The available information on the interplay between low-dose cadmium intake and copper, manganese, and iron homeostasis in invertebrates is limited. We have currently studied the accumulation of these trace metals in the hepatopancreas of adult snails, Cantareus aspersus, following 14 and 28 days of exposure to low doses of dietary cadmium, up to 1 mg/kg dw (dry weight). The cadmium dose, but not the duration of exposure, had a significant effect on hepatopancreas copper deposition, the values being significantly elevated compared to controls. A significant peak in manganese levels at 14 days was found in snails administered the lowest cadmium dose. These increases occurred even in the absence of cadmium increase in the hepatopancreas. Our data suggest that low dose cadmium feeding can produce a transient disturbance in hepatopancreas copper and manganese homeostasis. Such responses may serve as early biomarkers of physiological changes occurring during the initial stages of cadmium intoxication.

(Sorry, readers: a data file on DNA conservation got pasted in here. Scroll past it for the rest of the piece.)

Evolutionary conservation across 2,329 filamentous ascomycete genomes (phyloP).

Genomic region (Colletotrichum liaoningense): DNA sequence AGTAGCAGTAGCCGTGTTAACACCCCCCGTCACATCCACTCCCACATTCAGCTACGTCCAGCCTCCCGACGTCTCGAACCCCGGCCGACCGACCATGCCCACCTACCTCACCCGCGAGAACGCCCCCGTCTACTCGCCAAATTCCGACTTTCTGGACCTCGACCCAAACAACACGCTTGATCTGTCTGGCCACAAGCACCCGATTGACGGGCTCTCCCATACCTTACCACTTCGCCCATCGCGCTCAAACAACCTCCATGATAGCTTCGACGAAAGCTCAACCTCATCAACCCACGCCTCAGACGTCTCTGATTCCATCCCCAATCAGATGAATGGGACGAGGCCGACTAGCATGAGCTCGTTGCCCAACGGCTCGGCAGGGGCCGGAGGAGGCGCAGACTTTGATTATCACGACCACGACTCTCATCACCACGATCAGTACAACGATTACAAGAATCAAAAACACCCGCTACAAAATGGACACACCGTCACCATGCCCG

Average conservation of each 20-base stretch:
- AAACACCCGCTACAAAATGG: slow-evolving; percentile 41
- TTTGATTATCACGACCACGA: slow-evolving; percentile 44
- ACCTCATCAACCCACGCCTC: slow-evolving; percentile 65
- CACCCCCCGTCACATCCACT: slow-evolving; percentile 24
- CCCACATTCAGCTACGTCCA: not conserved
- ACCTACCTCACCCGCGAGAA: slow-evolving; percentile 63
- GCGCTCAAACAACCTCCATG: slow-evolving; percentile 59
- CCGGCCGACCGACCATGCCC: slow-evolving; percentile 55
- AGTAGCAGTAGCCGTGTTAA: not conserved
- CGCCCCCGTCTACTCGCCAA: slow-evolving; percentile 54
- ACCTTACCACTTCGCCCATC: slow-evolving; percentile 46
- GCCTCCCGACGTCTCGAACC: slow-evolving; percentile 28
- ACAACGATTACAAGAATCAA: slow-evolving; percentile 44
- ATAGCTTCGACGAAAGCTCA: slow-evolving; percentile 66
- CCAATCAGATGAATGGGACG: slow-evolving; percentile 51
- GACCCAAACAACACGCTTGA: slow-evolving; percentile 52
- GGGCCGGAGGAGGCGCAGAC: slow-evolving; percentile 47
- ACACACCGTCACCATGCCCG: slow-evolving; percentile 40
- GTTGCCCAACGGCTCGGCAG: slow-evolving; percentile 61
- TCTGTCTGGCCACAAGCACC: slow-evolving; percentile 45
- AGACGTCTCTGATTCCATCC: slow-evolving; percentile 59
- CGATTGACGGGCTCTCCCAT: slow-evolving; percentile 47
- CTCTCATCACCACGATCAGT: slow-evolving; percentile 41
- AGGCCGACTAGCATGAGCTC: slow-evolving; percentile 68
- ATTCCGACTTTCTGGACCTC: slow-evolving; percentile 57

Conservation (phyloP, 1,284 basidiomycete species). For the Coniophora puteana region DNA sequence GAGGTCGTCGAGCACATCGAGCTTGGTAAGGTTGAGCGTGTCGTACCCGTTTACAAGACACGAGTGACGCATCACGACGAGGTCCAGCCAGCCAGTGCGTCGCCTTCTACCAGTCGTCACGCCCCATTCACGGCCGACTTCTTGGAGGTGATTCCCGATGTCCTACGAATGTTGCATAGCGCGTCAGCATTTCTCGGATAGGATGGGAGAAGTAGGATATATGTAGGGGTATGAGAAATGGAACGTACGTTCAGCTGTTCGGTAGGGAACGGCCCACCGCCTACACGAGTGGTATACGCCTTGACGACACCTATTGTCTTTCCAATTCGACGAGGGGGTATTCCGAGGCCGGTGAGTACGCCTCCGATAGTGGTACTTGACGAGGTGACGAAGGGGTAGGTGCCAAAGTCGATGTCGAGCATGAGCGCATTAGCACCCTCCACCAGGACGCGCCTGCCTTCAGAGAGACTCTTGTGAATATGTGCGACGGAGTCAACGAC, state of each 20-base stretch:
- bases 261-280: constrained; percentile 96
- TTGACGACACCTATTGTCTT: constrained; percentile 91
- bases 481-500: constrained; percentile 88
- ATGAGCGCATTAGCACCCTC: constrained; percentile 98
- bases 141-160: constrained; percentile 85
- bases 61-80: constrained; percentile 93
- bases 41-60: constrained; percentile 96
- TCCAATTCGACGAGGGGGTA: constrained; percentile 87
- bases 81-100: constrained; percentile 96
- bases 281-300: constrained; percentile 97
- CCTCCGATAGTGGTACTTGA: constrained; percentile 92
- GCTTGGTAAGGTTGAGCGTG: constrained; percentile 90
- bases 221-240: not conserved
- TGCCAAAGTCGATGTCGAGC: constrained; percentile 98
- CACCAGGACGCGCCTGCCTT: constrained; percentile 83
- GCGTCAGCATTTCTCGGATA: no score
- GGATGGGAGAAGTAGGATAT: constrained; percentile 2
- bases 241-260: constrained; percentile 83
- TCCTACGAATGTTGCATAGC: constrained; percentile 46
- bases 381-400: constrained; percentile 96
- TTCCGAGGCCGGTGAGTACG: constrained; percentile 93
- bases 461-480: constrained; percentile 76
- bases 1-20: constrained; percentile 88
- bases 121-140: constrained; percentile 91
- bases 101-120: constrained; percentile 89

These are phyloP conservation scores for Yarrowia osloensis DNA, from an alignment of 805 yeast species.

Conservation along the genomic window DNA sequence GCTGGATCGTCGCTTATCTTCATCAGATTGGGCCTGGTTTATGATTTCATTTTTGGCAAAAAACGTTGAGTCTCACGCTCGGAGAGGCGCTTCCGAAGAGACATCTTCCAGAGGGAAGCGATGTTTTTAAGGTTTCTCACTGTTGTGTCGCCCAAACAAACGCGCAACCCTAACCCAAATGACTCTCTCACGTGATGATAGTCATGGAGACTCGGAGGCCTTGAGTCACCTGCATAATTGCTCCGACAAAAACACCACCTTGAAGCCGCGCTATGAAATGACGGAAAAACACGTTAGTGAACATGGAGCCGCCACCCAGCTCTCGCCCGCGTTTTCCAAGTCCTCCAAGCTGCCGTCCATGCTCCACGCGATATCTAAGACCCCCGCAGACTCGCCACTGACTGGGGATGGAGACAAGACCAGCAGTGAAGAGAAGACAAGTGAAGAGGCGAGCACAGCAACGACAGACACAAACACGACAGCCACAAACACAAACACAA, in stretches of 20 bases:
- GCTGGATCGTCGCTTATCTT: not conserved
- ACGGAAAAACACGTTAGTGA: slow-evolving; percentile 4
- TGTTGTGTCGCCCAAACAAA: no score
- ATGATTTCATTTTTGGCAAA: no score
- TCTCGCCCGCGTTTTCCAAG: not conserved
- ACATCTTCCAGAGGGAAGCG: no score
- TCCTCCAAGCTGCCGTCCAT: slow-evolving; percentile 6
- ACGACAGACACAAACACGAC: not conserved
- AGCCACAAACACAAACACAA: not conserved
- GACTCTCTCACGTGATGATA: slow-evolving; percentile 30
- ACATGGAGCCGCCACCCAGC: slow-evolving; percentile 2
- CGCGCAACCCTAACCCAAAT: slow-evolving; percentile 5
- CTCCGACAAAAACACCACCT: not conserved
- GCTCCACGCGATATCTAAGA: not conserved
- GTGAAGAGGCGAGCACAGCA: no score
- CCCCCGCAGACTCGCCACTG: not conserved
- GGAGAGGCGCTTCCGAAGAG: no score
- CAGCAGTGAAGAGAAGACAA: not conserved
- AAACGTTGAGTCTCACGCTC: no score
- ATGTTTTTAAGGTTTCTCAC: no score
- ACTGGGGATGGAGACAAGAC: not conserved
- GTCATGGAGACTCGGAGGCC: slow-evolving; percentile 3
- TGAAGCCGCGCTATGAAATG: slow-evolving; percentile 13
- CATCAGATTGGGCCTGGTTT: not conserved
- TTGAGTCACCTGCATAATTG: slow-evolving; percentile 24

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- dietary exposure
- land snails